"Someday Never Comes" is a song by Creedence Clearwater Revival from their album Mardi Gras released in 1972 and written by the frontman John Fogerty. The song made it to #25 in May 1972 with Doug Clifford's "Tearin' up the Country" released as the B-side. This is the final single released by Creedence Clearwater Revival before they officially broke up in 1972.
Fogerty has stated that the song is about being left and not being able to learn much as a child.
"Someday Never Comes" is simply a song about my parents undergoing a divorce when I was a child and me not knowing many things. When my dad left me, he told me to be a man and someday I would understand everything. Now, I'm here basically repeating the same thing really. I had a son in 1966 and I went away when he was five years old or so and again told him "someday" he would understand everything. Really, all kids ask questions like "Daddy, when are we going fishing?" and parents always answer with "someday", but in reality someday never comes and kids never learn what they're supposed to learn. - John Fogerty 1973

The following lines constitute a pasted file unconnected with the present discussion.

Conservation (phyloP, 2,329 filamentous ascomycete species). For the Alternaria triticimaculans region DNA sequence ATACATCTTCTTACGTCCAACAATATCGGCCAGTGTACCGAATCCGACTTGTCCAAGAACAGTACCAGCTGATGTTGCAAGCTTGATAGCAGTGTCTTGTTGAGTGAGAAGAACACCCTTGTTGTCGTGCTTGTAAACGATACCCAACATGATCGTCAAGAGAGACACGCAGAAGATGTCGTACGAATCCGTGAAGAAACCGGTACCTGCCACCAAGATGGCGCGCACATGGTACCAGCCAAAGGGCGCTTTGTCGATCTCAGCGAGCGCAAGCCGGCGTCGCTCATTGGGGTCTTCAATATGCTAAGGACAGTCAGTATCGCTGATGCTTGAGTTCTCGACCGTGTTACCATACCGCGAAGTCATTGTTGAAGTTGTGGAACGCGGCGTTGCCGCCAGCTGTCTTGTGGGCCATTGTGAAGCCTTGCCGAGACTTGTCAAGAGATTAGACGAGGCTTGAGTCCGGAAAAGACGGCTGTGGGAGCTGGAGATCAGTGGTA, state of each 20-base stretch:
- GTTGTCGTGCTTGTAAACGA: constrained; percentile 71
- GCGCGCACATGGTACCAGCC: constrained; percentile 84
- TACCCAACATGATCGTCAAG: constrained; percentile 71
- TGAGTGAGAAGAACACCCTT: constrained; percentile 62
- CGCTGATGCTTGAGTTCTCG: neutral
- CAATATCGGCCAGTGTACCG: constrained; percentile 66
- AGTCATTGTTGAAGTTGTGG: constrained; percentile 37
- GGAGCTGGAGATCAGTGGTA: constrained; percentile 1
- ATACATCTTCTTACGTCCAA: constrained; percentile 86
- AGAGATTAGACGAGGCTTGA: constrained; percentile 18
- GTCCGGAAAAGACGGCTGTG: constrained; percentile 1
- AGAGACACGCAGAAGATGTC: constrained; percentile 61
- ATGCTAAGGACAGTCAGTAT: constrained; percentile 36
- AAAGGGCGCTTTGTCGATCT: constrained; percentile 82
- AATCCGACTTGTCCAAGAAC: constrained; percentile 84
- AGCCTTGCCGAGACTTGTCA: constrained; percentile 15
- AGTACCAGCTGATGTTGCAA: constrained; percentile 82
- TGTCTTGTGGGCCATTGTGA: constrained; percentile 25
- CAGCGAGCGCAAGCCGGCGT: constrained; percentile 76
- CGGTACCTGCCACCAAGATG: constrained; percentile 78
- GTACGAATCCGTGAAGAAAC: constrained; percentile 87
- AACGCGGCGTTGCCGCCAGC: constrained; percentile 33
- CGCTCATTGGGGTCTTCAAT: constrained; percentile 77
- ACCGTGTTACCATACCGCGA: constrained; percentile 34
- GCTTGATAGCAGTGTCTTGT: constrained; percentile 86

When I wrote this song, my life was pretty chaotic. I knew my marriage was going to break up. My band was falling apart. I was beginning to sense the darkness that was Fantasy Records. This song was inspired by my parents' divorce when I was a young boy and the effect it had on me. At the time, they told me, "Someday, you'll understand." The truth of this is that you never do and I found myself facing this as a parent. The irony was painful and inescapable. - John Fogerty, liner notes to "Wrote a Song for Everyone", Vanguard Records, 2013